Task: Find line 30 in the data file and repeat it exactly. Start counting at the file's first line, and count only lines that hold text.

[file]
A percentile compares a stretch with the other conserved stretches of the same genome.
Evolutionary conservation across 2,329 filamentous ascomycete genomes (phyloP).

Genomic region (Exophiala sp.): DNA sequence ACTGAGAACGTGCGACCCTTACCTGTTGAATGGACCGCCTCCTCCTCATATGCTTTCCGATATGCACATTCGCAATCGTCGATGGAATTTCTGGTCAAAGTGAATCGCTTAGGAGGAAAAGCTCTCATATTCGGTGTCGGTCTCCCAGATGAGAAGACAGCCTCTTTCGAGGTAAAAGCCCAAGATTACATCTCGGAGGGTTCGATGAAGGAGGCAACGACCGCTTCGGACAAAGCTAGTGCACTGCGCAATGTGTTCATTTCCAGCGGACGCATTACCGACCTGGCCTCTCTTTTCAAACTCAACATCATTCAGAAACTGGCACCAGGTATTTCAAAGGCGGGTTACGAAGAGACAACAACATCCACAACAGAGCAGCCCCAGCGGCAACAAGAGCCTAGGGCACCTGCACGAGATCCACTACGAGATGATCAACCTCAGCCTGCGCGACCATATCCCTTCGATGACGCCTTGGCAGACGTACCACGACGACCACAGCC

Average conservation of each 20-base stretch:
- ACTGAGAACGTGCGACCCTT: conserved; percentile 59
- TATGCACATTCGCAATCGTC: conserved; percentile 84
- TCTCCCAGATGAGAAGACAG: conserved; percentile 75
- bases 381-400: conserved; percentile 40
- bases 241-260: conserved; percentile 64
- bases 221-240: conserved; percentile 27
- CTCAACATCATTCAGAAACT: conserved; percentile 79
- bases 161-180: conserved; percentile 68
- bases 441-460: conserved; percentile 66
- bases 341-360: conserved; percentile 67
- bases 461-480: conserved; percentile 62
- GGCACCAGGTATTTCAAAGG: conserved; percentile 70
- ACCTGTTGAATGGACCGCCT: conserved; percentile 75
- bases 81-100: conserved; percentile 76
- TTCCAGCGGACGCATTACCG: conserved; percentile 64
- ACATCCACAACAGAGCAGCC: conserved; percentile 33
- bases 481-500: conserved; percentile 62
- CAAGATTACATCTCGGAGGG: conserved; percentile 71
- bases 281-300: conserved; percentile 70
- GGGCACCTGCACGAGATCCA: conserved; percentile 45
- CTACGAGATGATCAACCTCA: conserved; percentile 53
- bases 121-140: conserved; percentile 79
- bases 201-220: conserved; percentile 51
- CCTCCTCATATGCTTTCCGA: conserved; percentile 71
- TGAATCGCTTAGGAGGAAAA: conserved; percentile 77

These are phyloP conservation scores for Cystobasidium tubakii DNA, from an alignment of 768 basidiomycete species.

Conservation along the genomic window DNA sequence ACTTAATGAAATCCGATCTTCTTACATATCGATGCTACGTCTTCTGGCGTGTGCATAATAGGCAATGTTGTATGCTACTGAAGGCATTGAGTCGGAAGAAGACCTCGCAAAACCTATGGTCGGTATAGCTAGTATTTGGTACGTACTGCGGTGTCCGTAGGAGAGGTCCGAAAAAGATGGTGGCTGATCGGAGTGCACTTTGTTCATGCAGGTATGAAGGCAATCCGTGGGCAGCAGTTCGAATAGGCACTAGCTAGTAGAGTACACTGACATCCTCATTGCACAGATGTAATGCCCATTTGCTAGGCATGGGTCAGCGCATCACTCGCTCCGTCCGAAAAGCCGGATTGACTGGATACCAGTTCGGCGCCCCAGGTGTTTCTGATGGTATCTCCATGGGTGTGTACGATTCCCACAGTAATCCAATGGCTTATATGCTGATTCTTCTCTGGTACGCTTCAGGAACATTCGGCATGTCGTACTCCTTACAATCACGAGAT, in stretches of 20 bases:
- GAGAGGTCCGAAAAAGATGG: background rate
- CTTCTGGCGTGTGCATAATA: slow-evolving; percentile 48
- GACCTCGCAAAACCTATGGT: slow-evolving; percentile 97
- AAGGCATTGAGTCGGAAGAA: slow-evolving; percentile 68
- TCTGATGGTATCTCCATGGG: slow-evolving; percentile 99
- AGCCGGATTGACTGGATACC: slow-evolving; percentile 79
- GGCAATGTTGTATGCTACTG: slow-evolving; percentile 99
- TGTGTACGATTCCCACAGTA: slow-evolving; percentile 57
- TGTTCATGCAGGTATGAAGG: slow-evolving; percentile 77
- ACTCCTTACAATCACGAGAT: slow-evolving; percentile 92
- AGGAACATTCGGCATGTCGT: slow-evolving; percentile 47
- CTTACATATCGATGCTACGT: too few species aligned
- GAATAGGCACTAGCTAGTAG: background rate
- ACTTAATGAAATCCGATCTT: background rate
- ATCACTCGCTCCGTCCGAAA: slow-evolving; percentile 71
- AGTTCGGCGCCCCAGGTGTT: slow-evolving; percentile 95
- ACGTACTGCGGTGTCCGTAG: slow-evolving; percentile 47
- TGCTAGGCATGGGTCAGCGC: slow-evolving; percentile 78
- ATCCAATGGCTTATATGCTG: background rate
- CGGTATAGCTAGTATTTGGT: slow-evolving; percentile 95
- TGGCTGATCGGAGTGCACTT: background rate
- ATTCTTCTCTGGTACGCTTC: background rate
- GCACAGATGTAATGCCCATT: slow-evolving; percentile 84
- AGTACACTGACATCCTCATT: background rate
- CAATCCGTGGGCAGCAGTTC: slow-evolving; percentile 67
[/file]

These are phyloP conservation scores for Cystobasidium tubakii DNA, from an alignment of 768 basidiomycete species.